I should preface this by saying that I am the son of an architect. I spent my childhood on family vacations dominated by the observation and photography of architecturally significant buildings, and my tendency to criticize the architecture around me is much more a curse than a blessing. But it has been bred into me from an early age, and the fact is I can’t help it.
There is good architecture on this campus, don’t get me wrong. The Wade King Student Recreation Center is modern and glassy without being ostentatious, the Environmental Studies Building is a decent example of 1970s brutalism and Academic Instructional Center West makes great use of natural light. And of course, Old Main is spectacular.
But it was the short-sighted construction projects between 1959 and 1969 that produced the most disastrous results. Odd geometric shapes, tiny windows, superfluous and oddly shaped columns, Formica and a color palette ranging from floral to orange, with an array of browns and beiges in between, were at some point considered “pleasant.”
One of the worst motifs that managed to attach itself, virus-like, to many of the mid century buildings on campus is the repeated obtuse triangle. It defines the roof line of Carver Academic Facility and the entry ways to the Humanities Building, and crowns the top edge of most of the buildings on the Ridge.
It’s not exactly easy to explain why it’s bad. I see them as angry eyebrows drawn on face of an unsuspecting building by some sadistic child.
But this is where my architectural snobbery makes my life worse, because while everyone else walks through campus at ease, at least in terms of architecture, I sense the constant angry eyebrows staring down at me. I don’t know if the giant ones that hang over Carver are worse than the dozens that sit above every single window on every side of Humanities.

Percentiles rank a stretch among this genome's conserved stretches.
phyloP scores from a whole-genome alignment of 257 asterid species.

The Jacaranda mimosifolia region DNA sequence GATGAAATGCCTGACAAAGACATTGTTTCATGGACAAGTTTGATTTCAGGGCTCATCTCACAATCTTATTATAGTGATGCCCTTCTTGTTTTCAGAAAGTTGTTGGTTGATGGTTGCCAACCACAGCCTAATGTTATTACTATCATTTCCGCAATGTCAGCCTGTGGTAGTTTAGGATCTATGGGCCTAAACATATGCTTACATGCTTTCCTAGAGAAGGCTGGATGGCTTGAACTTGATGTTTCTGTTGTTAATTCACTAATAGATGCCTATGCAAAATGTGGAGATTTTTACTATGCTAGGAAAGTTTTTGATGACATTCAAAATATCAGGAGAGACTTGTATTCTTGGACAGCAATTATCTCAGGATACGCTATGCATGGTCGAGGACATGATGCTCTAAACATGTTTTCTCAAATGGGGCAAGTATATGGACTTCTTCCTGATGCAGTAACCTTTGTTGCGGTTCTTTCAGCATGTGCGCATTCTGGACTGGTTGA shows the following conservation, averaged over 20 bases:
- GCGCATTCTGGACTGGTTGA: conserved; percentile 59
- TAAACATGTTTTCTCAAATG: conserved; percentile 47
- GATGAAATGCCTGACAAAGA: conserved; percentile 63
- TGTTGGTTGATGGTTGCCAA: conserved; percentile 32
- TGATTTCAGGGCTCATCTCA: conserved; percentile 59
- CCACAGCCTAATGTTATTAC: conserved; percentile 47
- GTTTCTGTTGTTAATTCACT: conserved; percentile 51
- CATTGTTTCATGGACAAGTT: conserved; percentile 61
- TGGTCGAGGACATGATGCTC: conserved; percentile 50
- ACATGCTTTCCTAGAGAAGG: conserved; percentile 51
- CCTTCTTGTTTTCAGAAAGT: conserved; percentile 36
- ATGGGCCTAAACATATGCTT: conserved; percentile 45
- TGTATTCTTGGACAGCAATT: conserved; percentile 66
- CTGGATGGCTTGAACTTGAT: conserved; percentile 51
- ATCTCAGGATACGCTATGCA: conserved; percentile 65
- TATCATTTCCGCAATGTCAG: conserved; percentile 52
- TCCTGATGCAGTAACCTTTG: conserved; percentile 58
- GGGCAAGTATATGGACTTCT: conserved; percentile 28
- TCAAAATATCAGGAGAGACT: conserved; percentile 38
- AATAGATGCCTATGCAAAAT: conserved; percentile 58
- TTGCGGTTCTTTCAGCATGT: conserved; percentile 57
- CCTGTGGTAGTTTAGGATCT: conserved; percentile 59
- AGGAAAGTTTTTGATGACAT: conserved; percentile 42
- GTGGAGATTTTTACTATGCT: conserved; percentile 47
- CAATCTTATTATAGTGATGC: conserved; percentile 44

In the library, I look for any chair upholstered in not-orange. It’s a load of completely unnecessary stress, and the truth is that all of these buildings serve their purpose adequately. The Ridge isn’t that bad of a place to live [yeah, I live there], Carver is perfectly good place to watch a basketball game [even if it may be on the verge of collapse - see AS Legislative Agenda 2014] and plenty of people survive their classes in Humanities without ever noticing those angry eyebrows above all the windows.
I’m certainly not saying we should all rise up and demand brand new, beautiful buildings. I guess one of the great things about Western is that we get the most out of everything we have. No matter how ugly a chair might be, if it’s still functional then there’s really no good reason to get rid of it.
But I have to stand by what I know, and what I know is that, though it may not hurt anyone else, though it may not really even affect my education in any way, shape or form, there are some ugly buildings on this campus. More than anything, I think I needed to get these thoughts off my chest. To you who have read this to the end, you probably think I’m being a bit overdramatic. You might just be confused.
Either way, whatever you think of me, I’d like to thank you for letting me unload this obnoxious criticism onto you. And on the other hand, if the angry eyebrows haunt you too, if you also are the spawn of an architect, then I am truly sorry, and I hope we can find solidarity in this burden we share.